Flash your tits — the Dyke March is back.
The 2007 march will take a very different route than the Pride Parade. It will begin at the Human Rights Monument (Elgin and Lisgar) at 2pm. Organizers plan to march up Elgin to Laurier, along Laurier to Bank, through the gaybourhood to Gladstone, and then back up Gladstone and around the corner on Elgin, finishing up at the Jack Purcell Community Centre.
Ariel Troster, Ottawa activist and writer is one of the organizers for the fourth annual Ottawa Dyke March. She sees it as being a vital fixture in Pride week.
“The Dyke March is a really important opportunity for queer women to take up space in the streets of Ottawa, stand in solidarity with each other, celebrate our families, smooch our lovers, and demonstrate that we won’t stand for misogyny, heterosexism, homophobia and transphobia. It’s an opportunity for women to participate in a grassroots initiative that celebrates how proud we are to be lesbian, bisexual, queer and trans women.”
Like many dyke marches worldwide, the Ottawa event welcomes all women-identified people and invites men to cheer from the sidelines. Some may wonder at the division implied by the Dyke March, but Troster explains that the Pride Parade and the Dyke March are both valuable events in the Ottawa community, essentially serving different purposes.
“While the Pride Parade is an excellent opportunity to bring all of the members of the queer and trans community together, the Dyke March is a great opportunity to celebrate our lives, accomplishments and struggles with other women.”
Lesbians and trans women face unique challenges in their day-to-day lives, some of which the rest of the queer community can’t always relate to.
“Women still face discrimination in the workplace and violence at home,” Troster explains. “We live in an image-obsessed culture that scrutinizes our bodies and encourages us to starve ourselves. We still get heckled by men on the street. Trans women in particular face significant discrimination and face the daily threat of violence. Our voices are often marginalized in mainstream culture and we face many layers of oppression — sexism, heterosexism, misogyny, poverty, homophobia, transphobia, racism. But when we get together and take to the streets, we show that we aren’t going to take it anymore! We create a space for women to network and support each other. And it’s always a lot of fun.”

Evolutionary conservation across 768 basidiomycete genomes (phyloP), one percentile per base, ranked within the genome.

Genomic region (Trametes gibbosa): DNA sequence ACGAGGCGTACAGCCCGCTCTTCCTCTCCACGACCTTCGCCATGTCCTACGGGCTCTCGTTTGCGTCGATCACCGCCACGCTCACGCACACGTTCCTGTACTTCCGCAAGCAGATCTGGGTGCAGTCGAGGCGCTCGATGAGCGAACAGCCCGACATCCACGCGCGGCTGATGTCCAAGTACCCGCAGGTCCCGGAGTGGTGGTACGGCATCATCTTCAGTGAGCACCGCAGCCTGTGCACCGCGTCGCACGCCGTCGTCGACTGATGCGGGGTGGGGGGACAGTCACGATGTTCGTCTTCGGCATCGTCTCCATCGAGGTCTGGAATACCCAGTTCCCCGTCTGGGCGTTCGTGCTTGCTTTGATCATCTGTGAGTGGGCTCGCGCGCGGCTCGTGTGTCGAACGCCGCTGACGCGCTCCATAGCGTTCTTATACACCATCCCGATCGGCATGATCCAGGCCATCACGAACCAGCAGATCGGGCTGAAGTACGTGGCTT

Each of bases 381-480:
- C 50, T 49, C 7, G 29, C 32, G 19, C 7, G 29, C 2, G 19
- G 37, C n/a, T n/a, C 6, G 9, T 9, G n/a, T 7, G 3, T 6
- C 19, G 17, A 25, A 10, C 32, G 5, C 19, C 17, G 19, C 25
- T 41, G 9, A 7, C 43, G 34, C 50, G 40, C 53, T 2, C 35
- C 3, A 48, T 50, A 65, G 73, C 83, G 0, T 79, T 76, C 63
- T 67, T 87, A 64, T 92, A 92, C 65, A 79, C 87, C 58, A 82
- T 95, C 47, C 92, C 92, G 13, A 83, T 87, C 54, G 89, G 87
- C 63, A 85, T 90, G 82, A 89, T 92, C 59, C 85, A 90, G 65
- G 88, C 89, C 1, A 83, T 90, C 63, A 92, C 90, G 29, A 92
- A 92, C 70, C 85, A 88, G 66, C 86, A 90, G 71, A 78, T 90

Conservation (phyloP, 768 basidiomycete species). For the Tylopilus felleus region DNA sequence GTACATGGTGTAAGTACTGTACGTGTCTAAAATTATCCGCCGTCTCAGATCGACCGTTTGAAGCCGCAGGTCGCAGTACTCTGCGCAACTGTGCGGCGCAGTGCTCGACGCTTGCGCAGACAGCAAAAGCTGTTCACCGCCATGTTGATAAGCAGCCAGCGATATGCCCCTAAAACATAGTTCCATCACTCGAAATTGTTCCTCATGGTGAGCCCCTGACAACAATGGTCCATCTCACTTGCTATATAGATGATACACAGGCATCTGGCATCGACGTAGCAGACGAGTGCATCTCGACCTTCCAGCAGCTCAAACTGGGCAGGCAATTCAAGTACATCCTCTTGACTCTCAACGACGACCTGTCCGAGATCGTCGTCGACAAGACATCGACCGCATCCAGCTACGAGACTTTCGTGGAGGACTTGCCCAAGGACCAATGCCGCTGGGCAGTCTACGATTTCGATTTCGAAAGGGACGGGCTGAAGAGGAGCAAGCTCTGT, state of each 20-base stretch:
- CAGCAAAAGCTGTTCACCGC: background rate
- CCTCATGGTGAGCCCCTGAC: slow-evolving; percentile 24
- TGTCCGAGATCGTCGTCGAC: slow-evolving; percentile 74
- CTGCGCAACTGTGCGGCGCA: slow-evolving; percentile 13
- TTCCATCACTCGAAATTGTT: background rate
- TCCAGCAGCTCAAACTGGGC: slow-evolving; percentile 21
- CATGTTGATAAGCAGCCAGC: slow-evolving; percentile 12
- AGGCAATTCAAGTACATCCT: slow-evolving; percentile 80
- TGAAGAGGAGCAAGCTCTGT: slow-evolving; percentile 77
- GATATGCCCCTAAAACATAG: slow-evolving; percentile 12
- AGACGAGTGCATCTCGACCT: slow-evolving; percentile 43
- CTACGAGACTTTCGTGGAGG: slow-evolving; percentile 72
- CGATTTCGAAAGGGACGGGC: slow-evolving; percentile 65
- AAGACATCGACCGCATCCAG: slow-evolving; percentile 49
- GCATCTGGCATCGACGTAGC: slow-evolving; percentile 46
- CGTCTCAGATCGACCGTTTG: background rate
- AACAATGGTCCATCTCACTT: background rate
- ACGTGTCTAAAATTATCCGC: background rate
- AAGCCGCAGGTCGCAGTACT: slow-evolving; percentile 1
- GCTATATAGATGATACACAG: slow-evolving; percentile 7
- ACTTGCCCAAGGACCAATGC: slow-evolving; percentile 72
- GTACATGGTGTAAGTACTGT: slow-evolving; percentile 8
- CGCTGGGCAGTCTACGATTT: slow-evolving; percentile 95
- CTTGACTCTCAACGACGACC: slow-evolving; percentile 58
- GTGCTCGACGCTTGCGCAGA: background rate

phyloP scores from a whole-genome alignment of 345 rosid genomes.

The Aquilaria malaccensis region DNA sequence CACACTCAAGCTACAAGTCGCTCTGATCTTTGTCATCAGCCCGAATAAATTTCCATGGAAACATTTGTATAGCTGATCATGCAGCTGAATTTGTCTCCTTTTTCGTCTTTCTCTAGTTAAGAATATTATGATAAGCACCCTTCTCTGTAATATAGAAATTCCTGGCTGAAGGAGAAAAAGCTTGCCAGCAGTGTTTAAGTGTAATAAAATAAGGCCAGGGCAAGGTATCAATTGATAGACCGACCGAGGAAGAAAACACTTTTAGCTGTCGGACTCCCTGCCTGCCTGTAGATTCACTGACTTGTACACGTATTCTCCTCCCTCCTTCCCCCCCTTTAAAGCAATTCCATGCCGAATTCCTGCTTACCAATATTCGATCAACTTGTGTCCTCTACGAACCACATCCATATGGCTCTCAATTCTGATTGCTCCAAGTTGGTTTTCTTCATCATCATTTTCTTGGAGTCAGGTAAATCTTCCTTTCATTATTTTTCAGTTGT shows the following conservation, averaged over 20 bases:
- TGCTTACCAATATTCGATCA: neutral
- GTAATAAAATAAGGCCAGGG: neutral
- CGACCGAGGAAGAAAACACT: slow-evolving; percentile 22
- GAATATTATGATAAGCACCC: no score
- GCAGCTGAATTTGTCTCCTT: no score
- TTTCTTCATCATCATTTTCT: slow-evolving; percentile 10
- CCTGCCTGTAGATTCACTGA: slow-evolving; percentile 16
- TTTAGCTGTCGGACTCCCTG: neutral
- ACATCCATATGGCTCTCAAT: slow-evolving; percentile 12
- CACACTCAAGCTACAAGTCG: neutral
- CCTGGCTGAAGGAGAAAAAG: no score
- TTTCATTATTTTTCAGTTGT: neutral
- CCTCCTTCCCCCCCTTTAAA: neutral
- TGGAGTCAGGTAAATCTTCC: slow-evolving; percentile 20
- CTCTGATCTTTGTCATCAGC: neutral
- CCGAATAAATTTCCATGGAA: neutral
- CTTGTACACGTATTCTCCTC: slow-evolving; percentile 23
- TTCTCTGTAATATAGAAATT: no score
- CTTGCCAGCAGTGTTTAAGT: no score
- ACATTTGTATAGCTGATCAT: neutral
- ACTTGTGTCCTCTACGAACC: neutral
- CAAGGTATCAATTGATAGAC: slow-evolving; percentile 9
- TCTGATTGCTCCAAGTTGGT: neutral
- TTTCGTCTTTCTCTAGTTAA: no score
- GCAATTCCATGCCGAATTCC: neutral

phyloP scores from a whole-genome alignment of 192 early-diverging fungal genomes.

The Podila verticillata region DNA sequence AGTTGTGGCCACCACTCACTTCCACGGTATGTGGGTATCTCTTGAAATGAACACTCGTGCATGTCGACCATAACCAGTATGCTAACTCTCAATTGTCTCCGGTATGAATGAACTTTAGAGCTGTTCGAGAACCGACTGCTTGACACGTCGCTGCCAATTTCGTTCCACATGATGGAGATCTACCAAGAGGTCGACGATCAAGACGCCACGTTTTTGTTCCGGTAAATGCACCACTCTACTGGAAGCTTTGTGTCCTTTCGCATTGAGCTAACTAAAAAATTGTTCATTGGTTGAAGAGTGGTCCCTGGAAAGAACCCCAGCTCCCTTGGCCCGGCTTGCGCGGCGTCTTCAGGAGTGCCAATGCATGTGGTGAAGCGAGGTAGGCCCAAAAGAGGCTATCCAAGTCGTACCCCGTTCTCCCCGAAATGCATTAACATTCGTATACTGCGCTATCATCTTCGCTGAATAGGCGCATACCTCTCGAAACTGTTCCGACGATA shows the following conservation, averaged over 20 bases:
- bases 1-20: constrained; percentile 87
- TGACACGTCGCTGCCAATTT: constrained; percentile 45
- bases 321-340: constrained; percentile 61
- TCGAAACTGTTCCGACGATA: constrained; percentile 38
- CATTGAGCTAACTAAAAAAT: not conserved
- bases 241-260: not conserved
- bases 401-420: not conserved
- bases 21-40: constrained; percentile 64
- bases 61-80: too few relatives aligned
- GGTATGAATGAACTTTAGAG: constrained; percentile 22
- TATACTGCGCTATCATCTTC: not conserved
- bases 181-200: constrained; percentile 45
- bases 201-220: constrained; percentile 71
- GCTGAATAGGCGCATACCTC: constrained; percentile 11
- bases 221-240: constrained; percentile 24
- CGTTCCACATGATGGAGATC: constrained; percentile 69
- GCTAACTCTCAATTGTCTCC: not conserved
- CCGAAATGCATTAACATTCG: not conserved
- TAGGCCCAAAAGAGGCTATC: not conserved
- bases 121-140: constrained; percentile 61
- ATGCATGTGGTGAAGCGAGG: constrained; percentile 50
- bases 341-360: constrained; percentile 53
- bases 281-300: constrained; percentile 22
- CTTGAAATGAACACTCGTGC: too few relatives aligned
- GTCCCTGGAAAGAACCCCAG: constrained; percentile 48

With a political edge that comes naturally to her, Troster explains that the Dyke March needs to have a permanent place in the capital city’s Pride calendar because it reminds the government about important issues that will not be forgotten by the queer community.
“We are living in a city governed by a rightwing mayor who just recently cut funding to the crack pipe program in Ottawa. He has made it very clear that he doesn’t understand the struggles of marginalized people in our communities. And this year, Prime Minister Stephen Harper cut funding to Status Of Women Canada and the Court Challenges program. Ottawa is a political city. The Dyke March is a chance to give queer women’s issues a national profile.”
Like many Pride events, the Dyke March has many layers of significance for the Ottawa community. Having plowed through discrimination and challenges, participants cannot forget all they’ve encountered along the way. On the other hand, the Dyke March is a celebration — a moment seized to revel in the beauty of diversity — and perhaps catch the attention of that cutie you’ve been eyeing all year.
Afternoon festivities following the march include a free barbecue and a family-friendly variety show at the Jack Purcell Park. Everyone — family, friends, pets and kids — is invited. Come enjoy the summer skies, cheer on your fellow dyke marchers, make out and celebrate your families.